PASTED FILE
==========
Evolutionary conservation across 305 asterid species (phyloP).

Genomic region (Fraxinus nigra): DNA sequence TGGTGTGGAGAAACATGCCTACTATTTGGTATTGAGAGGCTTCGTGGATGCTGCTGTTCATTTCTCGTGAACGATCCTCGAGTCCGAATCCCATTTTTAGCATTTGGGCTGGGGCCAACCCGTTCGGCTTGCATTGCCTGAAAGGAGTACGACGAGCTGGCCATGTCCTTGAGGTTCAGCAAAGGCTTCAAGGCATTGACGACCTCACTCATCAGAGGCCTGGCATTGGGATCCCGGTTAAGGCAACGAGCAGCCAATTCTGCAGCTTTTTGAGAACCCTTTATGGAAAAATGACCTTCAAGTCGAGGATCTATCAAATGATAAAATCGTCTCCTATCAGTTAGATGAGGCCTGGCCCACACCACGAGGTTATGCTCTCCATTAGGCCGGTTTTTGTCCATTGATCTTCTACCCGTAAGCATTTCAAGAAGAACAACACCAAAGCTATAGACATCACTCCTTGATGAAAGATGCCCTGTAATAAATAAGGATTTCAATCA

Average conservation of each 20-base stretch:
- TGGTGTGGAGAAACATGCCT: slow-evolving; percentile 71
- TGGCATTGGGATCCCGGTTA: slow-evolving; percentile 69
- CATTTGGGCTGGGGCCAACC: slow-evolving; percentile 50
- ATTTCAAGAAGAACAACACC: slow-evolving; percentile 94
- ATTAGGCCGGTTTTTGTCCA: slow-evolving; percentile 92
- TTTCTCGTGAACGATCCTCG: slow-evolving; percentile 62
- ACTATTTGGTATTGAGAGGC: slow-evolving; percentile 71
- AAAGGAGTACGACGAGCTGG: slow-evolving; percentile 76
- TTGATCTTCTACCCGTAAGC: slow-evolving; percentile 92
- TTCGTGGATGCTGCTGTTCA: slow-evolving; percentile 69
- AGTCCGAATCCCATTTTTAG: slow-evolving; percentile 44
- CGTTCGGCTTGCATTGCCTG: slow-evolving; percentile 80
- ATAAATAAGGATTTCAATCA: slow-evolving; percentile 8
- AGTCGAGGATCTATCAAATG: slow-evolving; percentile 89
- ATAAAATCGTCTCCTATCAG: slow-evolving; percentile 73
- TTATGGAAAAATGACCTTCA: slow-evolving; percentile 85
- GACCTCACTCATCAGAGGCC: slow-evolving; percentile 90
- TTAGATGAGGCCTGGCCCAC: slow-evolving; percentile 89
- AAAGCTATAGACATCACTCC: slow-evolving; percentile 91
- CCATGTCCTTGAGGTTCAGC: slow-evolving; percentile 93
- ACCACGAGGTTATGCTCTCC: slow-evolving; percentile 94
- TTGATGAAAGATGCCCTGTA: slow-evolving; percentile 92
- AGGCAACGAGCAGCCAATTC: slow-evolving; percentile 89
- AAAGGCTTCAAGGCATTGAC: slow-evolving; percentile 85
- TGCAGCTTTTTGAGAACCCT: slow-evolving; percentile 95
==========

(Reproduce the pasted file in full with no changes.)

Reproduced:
Evolutionary conservation across 305 asterid species (phyloP).

Genomic region (Fraxinus nigra): DNA sequence TGGTGTGGAGAAACATGCCTACTATTTGGTATTGAGAGGCTTCGTGGATGCTGCTGTTCATTTCTCGTGAACGATCCTCGAGTCCGAATCCCATTTTTAGCATTTGGGCTGGGGCCAACCCGTTCGGCTTGCATTGCCTGAAAGGAGTACGACGAGCTGGCCATGTCCTTGAGGTTCAGCAAAGGCTTCAAGGCATTGACGACCTCACTCATCAGAGGCCTGGCATTGGGATCCCGGTTAAGGCAACGAGCAGCCAATTCTGCAGCTTTTTGAGAACCCTTTATGGAAAAATGACCTTCAAGTCGAGGATCTATCAAATGATAAAATCGTCTCCTATCAGTTAGATGAGGCCTGGCCCACACCACGAGGTTATGCTCTCCATTAGGCCGGTTTTTGTCCATTGATCTTCTACCCGTAAGCATTTCAAGAAGAACAACACCAAAGCTATAGACATCACTCCTTGATGAAAGATGCCCTGTAATAAATAAGGATTTCAATCA

Average conservation of each 20-base stretch:
- TGGTGTGGAGAAACATGCCT: slow-evolving; percentile 71
- TGGCATTGGGATCCCGGTTA: slow-evolving; percentile 69
- CATTTGGGCTGGGGCCAACC: slow-evolving; percentile 50
- ATTTCAAGAAGAACAACACC: slow-evolving; percentile 94
- ATTAGGCCGGTTTTTGTCCA: slow-evolving; percentile 92
- TTTCTCGTGAACGATCCTCG: slow-evolving; percentile 62
- ACTATTTGGTATTGAGAGGC: slow-evolving; percentile 71
- AAAGGAGTACGACGAGCTGG: slow-evolving; percentile 76
- TTGATCTTCTACCCGTAAGC: slow-evolving; percentile 92
- TTCGTGGATGCTGCTGTTCA: slow-evolving; percentile 69
- AGTCCGAATCCCATTTTTAG: slow-evolving; percentile 44
- CGTTCGGCTTGCATTGCCTG: slow-evolving; percentile 80
- ATAAATAAGGATTTCAATCA: slow-evolving; percentile 8
- AGTCGAGGATCTATCAAATG: slow-evolving; percentile 89
- ATAAAATCGTCTCCTATCAG: slow-evolving; percentile 73
- TTATGGAAAAATGACCTTCA: slow-evolving; percentile 85
- GACCTCACTCATCAGAGGCC: slow-evolving; percentile 90
- TTAGATGAGGCCTGGCCCAC: slow-evolving; percentile 89
- AAAGCTATAGACATCACTCC: slow-evolving; percentile 91
- CCATGTCCTTGAGGTTCAGC: slow-evolving; percentile 93
- ACCACGAGGTTATGCTCTCC: slow-evolving; percentile 94
- TTGATGAAAGATGCCCTGTA: slow-evolving; percentile 92
- AGGCAACGAGCAGCCAATTC: slow-evolving; percentile 89
- AAAGGCTTCAAGGCATTGAC: slow-evolving; percentile 85
- TGCAGCTTTTTGAGAACCCT: slow-evolving; percentile 95